JOINT LETTER FROM 50+ MAJOR EDUCATION ORGANIZATIONS AND 1,600+ INDIVIDUAL EDUCATORS AND ADVOCATES OUTLINES ACTIONABLE STEPS FOR SECRETARY OF EDUCATION MIGUEL CARDONA TO IMPROVE TEACHER DIVERSITY.
Philadelphia, PA and Rochester, MI – Today, brightbeam, a nonprofit network of education activists and the Center for Black Educator Development, an organization dedicated to ensuring equity in the recruiting, training, hiring, and retention of Black educators, delivered a joint letter to Education Secretary Miguel Cardona, urging him and the Biden administration to prioritize teacher diversity.
The joint letter was delivered in partnership with over 50 leading education organizations and was signed by over 1,600 individuals on brightbeam’s Voice to Action platform. The letter is still collecting signatures and support at voicetoaction.org/BidenTeacherDiversity.
The letter acknowledges that even as Dr. Cardona and President Biden have named teacher diversity as a goal for the administration, action must be taken now to ensure states, districts and schools adopt effective policy as they rapidly hire new educators and staff in the scramble to reopen schools fully and meet academic benchmarks from the pandemic. The letter includes many practical and comprehensive policy recommendations that the Biden administration can implement to support these efforts at the local, state and national level.
Sharif El-Mekki, founder and CEO of the Center for Black Educator Development and principal ambassador for the U.S. Department of Education under the Obama administration:
Alice Walker once said that the most important question in the world is, “Why are the children crying?” Many Black and Brown children are crying because they can go through 13 years of school without seeing a single teacher that shares their cultural background, their shared sense of urgency and history. Setting teacher diversity as an immediate policy priority — especially as districts around the country are flooded with federal dollars to accelerate learning after the pandemic — will facilitate the positive transformation of the classroom that our students of color deserve.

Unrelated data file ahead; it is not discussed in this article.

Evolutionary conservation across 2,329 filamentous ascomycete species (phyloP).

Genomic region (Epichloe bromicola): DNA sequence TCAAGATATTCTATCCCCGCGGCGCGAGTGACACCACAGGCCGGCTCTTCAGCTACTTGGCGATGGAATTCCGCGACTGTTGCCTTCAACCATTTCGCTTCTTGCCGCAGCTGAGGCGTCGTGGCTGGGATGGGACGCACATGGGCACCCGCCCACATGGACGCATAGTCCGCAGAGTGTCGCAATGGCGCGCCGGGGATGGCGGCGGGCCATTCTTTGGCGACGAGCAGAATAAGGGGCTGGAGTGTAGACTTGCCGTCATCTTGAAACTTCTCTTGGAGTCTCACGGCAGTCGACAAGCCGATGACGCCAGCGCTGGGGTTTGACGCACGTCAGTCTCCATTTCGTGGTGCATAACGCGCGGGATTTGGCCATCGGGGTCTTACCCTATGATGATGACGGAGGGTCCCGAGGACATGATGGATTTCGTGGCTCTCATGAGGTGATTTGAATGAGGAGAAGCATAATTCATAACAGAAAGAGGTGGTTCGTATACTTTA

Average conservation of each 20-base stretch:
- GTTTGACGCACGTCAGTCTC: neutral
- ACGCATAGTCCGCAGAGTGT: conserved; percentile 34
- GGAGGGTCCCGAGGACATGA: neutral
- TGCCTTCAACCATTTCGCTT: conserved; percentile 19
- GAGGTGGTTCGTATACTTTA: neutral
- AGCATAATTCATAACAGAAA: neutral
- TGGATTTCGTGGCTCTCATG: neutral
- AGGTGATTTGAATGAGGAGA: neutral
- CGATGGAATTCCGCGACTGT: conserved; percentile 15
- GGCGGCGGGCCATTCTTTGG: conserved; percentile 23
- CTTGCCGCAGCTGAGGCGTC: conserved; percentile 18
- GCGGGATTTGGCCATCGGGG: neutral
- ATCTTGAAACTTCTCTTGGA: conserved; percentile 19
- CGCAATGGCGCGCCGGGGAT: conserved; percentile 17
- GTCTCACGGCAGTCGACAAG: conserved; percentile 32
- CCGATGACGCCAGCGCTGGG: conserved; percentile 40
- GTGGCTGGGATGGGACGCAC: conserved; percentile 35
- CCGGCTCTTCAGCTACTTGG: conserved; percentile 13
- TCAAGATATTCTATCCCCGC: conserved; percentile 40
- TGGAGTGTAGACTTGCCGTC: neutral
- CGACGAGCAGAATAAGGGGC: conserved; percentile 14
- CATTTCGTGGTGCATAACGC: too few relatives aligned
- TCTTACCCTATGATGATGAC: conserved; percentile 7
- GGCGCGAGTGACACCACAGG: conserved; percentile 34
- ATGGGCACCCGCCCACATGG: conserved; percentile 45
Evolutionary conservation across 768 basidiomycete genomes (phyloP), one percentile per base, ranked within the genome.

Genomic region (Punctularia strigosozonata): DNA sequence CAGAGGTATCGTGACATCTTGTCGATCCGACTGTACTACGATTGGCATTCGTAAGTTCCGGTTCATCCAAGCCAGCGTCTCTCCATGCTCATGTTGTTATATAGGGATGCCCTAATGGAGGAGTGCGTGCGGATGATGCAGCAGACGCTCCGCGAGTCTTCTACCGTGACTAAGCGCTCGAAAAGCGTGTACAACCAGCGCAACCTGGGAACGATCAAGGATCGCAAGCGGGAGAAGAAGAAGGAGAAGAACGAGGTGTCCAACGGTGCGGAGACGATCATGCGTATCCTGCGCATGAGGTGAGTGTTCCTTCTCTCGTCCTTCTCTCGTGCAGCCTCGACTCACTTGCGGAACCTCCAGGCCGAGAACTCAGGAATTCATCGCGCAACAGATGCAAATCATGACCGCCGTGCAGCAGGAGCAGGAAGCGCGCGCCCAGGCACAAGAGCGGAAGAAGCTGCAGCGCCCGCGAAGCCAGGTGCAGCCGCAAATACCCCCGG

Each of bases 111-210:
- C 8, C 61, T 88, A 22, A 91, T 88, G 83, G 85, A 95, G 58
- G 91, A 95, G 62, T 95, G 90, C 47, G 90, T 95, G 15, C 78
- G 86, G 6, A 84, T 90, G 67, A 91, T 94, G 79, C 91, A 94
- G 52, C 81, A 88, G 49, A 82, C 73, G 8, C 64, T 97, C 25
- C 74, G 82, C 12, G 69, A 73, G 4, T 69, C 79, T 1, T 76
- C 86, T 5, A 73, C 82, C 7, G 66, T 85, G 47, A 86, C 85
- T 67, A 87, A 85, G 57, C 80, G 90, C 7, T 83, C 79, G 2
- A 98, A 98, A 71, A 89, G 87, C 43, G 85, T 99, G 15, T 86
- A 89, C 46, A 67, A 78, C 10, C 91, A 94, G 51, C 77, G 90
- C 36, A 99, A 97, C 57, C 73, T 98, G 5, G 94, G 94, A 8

Chris Stewart, brightbeam CEO, on the need to uplift the work of the Center for Black Educator Development and all of the activists calling for a more diverse teaching profession:
Teacher diversity is not a nice-to-have, it’s critical to improving education for all. Now is the time to make urgent, but informed policy to ensure that every single child is able to grow to their full potential in a classroom where they are culturally affirmed and are able to see professionals at the front of the classroom who look like them. Dr. Cardona and the Biden administration need look no further than educator experts like Sharif El-Mekki and the work of the Center for Black Educator Development for examples on how to make this a priority.
The version of the letter sent to the Department of Education also includes statements from the leadership of 26 organizations committed to building a diverse teacher pipeline, including Jonah Edelman of Stand for Children, Elisa Villanueva-Beard of Teach For America, Richard Barth of KIPP, and Kate Walsh of the National Council on Teacher Quality. Other organizations adding statements include Latinos for Education, National Center for Teacher Residencies, New Teacher Center, and Relay Graduate School of Education.
Brightbeam is a nonprofit network of education activists demanding a better education and a brighter future for every child. Using the power of communications, we shine a light on communities that challenge decision-makers to provide the learning opportunities all children need to thrive. We help strong voices tell powerful stories that unite and move their communities to action. Brightbeam amplifies these stories through a variety of digital platforms, including Education Post, Citizen Ed, Project Forever Free, and more than 20 local and regional sites that spotlight education issues nationally. We also sponsor on-the-ground initiatives, projects or organizations that align with our mission. To learn more, visit brightbeamnetwork.org.
About the Center for Black Educator DevelopmentLaunched in June 2019, the Center for Black Educator Development is revolutionizing education by dramatically increasing the number of Black educators so that low-income Black and other disenfranchised students can reap the full benefits of a quality public education. The Center exists to ensure there will be equity in the recruiting, training, hiring, and retention of quality educators that reflect the cultural backgrounds and share common socio-political interests of the students they serve. To learn more and get involved in their efforts, visit thecenterblacked.org.